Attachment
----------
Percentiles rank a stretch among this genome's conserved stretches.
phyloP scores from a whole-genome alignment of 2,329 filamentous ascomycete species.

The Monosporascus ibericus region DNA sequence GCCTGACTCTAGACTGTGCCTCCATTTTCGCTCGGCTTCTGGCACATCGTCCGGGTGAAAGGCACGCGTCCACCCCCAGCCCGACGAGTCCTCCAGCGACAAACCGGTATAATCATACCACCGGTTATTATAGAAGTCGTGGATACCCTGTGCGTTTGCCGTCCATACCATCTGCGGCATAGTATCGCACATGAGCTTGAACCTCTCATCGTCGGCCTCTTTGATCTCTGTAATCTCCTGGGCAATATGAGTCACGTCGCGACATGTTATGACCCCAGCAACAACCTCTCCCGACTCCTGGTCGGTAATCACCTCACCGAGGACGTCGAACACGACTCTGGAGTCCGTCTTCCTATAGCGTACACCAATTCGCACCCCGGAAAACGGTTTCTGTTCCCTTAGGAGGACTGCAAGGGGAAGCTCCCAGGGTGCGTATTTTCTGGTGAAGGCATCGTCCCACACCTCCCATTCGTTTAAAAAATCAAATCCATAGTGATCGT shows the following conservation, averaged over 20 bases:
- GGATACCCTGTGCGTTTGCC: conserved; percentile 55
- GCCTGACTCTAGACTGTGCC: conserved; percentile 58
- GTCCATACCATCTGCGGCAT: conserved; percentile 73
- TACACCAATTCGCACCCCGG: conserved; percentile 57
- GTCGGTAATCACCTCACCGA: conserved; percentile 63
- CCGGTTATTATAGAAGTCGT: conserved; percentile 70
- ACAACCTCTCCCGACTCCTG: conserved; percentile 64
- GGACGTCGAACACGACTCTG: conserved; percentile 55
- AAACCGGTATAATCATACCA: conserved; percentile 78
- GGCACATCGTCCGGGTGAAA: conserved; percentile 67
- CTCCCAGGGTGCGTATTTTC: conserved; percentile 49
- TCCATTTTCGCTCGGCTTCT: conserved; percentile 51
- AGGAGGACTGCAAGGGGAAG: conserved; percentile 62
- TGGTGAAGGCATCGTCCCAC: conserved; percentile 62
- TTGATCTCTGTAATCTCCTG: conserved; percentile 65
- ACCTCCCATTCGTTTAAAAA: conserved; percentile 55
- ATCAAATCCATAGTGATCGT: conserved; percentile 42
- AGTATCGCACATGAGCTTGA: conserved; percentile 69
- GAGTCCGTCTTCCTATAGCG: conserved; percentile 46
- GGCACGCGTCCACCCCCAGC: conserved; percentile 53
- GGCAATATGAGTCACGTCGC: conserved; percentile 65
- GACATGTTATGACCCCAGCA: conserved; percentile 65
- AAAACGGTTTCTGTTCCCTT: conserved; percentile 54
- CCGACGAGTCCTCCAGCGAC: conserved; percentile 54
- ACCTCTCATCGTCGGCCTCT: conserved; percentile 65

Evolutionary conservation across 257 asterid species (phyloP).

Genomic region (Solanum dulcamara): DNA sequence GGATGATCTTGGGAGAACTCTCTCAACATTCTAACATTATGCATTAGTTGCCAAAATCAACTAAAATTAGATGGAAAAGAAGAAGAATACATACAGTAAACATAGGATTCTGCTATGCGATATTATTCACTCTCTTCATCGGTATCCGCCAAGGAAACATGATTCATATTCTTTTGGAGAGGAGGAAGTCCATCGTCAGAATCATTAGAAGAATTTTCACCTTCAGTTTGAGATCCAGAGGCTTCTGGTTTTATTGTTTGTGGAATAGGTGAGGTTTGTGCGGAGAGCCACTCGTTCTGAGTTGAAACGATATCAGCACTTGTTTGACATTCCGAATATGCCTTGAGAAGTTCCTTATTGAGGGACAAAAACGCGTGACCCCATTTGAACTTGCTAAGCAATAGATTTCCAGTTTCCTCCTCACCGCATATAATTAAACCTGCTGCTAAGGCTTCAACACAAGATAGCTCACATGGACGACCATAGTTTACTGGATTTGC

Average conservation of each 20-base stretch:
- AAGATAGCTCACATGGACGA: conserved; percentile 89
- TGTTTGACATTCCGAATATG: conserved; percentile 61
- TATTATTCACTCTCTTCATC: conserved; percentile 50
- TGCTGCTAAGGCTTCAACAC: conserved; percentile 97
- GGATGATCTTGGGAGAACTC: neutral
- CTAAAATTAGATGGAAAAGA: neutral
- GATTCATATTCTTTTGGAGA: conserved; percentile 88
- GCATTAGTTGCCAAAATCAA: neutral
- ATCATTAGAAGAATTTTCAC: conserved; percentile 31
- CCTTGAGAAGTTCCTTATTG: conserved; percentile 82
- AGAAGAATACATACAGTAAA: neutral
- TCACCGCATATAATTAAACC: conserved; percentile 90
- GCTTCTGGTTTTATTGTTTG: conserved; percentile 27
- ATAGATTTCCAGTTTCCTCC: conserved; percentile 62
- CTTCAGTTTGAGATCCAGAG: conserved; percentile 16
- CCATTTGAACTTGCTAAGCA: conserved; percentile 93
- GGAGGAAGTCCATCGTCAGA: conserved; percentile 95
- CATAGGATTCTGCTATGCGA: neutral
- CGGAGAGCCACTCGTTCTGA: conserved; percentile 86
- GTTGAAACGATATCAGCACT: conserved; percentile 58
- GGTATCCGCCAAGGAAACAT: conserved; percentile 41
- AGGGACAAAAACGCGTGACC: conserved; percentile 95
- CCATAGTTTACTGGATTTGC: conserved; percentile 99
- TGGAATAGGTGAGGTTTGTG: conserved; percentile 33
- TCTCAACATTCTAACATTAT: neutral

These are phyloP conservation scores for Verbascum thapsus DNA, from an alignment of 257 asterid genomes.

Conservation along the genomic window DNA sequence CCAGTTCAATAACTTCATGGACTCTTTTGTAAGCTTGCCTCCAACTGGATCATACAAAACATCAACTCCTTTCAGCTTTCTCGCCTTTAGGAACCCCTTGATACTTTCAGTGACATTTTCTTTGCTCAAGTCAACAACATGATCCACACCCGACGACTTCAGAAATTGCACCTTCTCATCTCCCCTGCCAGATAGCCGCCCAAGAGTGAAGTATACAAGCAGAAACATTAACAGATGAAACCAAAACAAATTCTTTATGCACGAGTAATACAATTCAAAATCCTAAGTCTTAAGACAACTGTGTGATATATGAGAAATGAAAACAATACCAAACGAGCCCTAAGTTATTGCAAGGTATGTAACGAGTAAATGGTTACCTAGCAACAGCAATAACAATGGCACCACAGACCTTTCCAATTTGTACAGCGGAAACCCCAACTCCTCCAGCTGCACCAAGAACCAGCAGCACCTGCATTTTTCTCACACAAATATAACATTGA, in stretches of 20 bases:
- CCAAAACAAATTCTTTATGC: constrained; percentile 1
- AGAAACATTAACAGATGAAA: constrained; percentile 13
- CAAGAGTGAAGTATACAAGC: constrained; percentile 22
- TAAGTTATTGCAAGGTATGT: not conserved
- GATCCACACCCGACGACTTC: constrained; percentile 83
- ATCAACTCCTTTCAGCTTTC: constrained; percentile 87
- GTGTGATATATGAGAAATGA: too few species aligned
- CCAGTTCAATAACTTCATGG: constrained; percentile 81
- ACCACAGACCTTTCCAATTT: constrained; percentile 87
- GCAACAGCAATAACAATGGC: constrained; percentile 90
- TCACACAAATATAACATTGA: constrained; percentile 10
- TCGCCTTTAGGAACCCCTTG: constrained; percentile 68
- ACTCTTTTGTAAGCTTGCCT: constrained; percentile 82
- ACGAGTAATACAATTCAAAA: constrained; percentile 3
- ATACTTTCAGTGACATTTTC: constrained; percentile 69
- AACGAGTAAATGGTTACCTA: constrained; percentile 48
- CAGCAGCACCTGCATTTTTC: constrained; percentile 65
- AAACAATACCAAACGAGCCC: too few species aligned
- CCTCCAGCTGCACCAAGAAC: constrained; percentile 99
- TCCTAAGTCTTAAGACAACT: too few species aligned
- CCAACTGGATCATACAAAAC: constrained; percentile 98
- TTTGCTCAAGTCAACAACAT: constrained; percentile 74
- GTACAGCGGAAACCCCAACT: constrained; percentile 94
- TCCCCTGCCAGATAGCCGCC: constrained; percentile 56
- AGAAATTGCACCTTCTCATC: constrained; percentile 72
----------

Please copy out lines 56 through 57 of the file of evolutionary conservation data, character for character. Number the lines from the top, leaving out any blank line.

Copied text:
- TCTCAACATTCTAACATTAT: neutral

These are phyloP conservation scores for Verbascum thapsus DNA, from an alignment of 257 asterid genomes.